“Our own experience is that the time required to do a good job is usually more than directors initially expect,” McKinsey said, citing a recent survey of more than 1,000 company directors that showed the most effective spend is an average of 41 days in their role.
Deepening directors’ commitment is one of four pieces of advice it offers to CEOs, in addition to broadening the board’s scope of duties, clarifying directors’ responsibilities and creating a culture of trust between directors and executives.
“Getting more deeply involved in strategy and other matters will require many board members to increase their digital literacy,” it argued.
CEOs are having to grapple with the rise of artificial intelligence, advanced data analytics and the so-called sharing economy, which are changing the way businesses from auto manufactures to funds managers develop products and sell them to their customers.
Some of America’s biggest companies have moved toward addressing these challenges head on by placing tech-industry executives on their boards.
Retailer Walmart and oil giant Exxon, for example, have appointed Instagram co-founder Kevin Systrom and former Microsoft CEO Sam Palmisano as directors, respectively.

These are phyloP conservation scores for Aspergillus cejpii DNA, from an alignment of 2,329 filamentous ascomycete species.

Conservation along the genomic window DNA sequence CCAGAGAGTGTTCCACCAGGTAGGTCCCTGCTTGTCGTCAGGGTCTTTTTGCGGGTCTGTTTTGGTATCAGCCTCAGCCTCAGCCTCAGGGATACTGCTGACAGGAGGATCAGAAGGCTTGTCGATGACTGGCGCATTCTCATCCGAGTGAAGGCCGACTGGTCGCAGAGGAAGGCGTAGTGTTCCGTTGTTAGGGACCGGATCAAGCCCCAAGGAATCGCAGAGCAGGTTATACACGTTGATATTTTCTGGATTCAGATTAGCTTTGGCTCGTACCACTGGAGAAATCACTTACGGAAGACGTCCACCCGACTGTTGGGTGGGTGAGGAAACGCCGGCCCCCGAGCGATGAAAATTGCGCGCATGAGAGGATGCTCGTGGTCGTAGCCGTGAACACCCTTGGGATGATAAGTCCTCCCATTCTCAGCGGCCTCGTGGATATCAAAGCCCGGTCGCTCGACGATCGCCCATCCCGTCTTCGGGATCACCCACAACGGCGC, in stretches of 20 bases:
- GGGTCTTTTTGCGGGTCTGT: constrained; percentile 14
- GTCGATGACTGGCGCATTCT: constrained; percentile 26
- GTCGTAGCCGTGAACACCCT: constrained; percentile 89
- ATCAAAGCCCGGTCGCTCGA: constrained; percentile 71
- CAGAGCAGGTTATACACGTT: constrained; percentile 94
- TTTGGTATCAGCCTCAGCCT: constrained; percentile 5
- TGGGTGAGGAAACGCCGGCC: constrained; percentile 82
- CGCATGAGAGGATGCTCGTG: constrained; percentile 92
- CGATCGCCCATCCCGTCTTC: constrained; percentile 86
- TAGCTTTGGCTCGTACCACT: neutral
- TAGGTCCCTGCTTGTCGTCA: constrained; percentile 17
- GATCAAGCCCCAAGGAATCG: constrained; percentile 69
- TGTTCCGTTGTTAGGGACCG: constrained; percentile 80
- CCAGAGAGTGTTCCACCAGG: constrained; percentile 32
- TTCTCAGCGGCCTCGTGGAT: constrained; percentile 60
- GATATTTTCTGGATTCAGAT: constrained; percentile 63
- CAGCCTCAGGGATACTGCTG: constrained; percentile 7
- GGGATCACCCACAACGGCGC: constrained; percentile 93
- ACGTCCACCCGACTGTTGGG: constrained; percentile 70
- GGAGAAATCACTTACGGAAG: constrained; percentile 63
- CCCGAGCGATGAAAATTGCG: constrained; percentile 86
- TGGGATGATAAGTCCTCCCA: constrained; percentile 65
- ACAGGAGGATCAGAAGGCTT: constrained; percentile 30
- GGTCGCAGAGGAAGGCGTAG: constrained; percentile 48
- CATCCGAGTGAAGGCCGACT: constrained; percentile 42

But other companies have been slow to respond to the threat, with previous research by McKinsey indicating that only 17% of companies’ boards sponsoring digital initiatives, while 16% of directors fully understood how the industry dynamics of their companies were changing.
CEOs should also make sure boards are asking crucial questions about technology, McKinsey said, such as what value is the business getting out of its most important IT projects and how strong is its supply of next-generation IT talent.
And when it comes to choosing the right talent for the board, CEOs should be prepared to cast a wide net.
“Ideally, the board brings together individuals with the right combination of skills and background,” McKinsey said.
“One recommendation is for boards to appoint directors and assign them tasks the same way private-equity firms assign their partners to deals: according to their experience and what they’re best at.”